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Back to Reality (and Texas)

As my old friend would constantly quote from Dr. Seuss, “Don’t cry because it’s over, smile because it happened!” And oh, how true that is…

Dr. Daly's Advocacy in Applied Settings course

Dr. Daly wasn’t kidding when he told us we would probably have a hard time coming back. I know a semester doesn’t seem like an unusually long period of time, but in those four months I became exceptionally close to the other Archer Fellows (particularly the 11 I lived in the same townhouse with), grew accustomed to working more than 40 hours a week, attending class until 9 p.m. every other evening, and taking full advantage of most networking opportunities that would come my way.

Me, walking on an chilly autumn day in Dupont Circle

For weeks I went without having a car, relying entirely on walking and public transportation. I practically lived and breathed politics/current events, first from living on Capitol Hill, and second from working in the various ABC newsrooms. Invigorating is the only way I can possibly describe it.

The Archer Fellowship gave me my first authentic taste of independence and adulthood. Sure, I was somewhat “independent” in Austin, but really–that experience does not even compare. My dad was just a phone call away, and there was usually someone in short distance who could help me with whatever I needed. For the first time, I worked a full-time job and was entirely in charge of looking after myself. No old friends, no relatives, no comfort zone close by.

Archer Graduation

As for the other Archer Fellows, what an amazing group of people…and I’m not just saying that because this is a public blog. Everyone in the fellowship added a different dynamic to the experience, and Anneliese hit the nail with the hammer when she said it wouldn’t have been the same if any one of us had been switched out with someone else. I could not have possibly been more impressed with these wonderful people.

But alas, all good things eventually come to an end. The new class of Archer Fellows has taken our place, and they are currently creating memories, like we did, that will last a lifetime. I don’t care if that sounds corny. It’s the truth!

A bunch of us on my 20th birthday, December 17

I’ll never forget the day I left the Archer house. I woke up at 4 a.m., quietly grabbed my bags and waited outside my door for the Super Shuttle to pick me up. At 7 a.m., my flight took off. My heart sank as I watched the Washington Monument and the Pentagon distance farther and farther away from the window by my seat.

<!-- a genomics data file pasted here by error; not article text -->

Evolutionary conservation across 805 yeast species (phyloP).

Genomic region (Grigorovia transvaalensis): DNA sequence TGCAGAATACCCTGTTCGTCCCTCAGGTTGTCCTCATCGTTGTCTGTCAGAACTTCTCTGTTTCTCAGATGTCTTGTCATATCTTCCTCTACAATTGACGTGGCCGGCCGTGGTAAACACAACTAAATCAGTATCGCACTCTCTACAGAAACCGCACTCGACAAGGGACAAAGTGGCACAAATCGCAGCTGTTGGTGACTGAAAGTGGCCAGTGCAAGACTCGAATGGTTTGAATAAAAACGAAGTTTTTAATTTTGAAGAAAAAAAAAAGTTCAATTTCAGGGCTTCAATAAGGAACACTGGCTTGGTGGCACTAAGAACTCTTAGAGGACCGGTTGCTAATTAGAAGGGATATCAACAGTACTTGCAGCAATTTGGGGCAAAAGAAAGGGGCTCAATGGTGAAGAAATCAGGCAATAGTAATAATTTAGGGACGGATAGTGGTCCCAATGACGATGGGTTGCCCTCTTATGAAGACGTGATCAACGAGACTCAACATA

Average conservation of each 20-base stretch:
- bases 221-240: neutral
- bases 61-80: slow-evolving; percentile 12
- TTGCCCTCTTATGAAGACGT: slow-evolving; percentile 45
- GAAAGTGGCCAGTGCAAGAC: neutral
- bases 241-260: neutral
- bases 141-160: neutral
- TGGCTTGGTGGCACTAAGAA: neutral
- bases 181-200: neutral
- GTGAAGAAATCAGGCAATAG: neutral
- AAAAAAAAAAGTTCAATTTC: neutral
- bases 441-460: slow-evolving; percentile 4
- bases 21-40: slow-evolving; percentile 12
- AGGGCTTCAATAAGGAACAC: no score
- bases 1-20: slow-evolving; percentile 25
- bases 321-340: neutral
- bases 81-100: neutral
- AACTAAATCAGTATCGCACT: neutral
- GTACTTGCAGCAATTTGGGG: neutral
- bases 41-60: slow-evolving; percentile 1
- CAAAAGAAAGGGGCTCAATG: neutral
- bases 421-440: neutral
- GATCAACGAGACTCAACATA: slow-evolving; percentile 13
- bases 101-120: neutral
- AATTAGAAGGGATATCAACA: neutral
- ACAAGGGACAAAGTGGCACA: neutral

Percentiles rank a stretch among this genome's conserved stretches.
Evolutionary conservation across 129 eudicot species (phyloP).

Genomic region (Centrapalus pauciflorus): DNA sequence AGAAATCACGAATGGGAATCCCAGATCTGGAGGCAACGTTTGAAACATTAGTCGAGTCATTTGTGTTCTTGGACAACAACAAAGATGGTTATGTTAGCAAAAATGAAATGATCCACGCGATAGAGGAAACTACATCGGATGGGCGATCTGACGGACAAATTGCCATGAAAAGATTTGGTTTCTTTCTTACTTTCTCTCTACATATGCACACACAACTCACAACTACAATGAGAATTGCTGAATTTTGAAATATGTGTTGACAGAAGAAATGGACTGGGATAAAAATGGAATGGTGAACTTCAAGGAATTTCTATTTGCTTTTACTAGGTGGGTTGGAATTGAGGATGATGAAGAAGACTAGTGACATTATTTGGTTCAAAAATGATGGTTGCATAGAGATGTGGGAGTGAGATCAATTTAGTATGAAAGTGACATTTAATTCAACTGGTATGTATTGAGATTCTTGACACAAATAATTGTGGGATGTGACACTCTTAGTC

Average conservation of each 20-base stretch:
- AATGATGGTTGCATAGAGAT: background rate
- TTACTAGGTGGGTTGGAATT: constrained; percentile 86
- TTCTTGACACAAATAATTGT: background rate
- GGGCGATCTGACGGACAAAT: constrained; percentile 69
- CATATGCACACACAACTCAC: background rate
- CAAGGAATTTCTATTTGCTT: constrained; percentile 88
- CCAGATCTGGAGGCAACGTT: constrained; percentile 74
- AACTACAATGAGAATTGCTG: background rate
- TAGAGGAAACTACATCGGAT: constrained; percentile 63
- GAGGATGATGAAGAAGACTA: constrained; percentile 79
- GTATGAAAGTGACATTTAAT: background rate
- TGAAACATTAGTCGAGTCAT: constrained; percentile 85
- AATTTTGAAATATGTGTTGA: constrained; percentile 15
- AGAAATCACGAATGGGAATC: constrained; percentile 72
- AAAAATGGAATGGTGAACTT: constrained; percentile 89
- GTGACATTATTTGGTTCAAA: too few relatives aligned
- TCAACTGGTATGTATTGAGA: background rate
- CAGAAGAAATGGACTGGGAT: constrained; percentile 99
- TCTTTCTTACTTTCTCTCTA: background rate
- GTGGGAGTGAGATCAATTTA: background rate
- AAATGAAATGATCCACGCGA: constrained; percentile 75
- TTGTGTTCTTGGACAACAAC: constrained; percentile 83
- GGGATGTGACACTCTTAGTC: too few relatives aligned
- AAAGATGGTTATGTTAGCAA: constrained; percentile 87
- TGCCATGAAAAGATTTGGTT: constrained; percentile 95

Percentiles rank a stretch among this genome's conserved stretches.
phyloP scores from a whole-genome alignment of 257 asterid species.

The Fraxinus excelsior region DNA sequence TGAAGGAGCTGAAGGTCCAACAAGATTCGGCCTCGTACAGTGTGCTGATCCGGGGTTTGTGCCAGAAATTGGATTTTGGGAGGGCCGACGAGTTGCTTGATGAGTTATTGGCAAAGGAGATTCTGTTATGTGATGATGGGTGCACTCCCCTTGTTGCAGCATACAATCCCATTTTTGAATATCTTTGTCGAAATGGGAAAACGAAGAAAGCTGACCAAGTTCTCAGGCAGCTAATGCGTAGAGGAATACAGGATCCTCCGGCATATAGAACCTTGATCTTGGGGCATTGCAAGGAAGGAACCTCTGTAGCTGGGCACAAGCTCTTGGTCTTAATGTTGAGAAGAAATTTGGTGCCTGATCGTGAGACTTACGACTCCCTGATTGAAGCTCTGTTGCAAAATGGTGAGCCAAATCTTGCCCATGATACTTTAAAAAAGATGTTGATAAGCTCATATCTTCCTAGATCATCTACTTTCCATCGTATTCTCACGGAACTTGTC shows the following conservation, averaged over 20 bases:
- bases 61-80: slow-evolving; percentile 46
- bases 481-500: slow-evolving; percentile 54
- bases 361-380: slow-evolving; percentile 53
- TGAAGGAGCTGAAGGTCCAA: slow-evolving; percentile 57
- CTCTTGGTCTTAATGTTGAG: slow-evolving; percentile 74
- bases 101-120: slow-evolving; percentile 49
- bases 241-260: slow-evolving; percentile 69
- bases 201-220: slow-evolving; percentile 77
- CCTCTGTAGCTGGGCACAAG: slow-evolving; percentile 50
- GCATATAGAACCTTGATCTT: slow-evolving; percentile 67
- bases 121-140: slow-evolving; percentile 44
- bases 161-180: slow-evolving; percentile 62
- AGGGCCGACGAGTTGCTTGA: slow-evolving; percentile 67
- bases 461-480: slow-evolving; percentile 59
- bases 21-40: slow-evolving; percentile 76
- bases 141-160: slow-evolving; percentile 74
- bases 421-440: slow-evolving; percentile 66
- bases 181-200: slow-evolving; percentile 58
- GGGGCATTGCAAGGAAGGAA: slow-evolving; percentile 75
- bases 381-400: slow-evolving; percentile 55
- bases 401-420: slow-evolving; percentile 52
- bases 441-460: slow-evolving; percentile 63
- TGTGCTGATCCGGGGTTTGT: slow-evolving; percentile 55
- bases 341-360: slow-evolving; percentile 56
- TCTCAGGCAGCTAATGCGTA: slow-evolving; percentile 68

Trail of Lights 2008! To think, I almost missed it this year.

A few hours later, I landed in Houston, only to discover my flight to Corpus Christi had been canceled and I wouldn’t be able to come home until the following day. I opted to go to Austin instead–a good move. I went to Trail of Lights (see my videos) later that evening, and reacquainted myself with the lovely UT campus I had gone nearly seven months without.

All in all, I’m happy to be back. Now let’s see where the semester takes me…

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January 19, 2009 | | Comments are closed for this post

4 Comments to Back to Reality (and Texas)

Wow, Eva: I love the memories your blog brings to mind. I greatly miss D.C. for many reasons: The nostalgia of the town, the friends who shared in making memories, and the irreplaceable feeling of being in the middle of EVERYTHING. I have come back to Texas with an abundance of confidence and owe it to the wonderful experience the Archer Fellowship provides!

January 20, 2009
— Corey
 

Aww, Eva…I really really enjoyed reading this. Such a good, and bittersweet reminder of all we experienced in D.C. I love that quote you mention at the beginning, because right now I really struggle with sadness being away from that glorious Archer life. Reminds me now, I need to journal all my experience or I might forget it! Love and miss you so much!

January 20, 2009
— Katryn
 

Thanks for commenting… love you guys!!

January 21, 2009
— Eva
 

Eva,
I feel your pain (and joy!). It’s nice to be home, but home doesn’t quite feel the same anymore. I was watching the inauguration on TV, scanning the shots of the crowd for potential Spring 09 Archer Fellows. I kept thinking about what kinds of things we would all be doing if we were still in D.C. I miss you, roomie!

Love,
Megan

January 22, 2009
— Megan
 
photo of Eva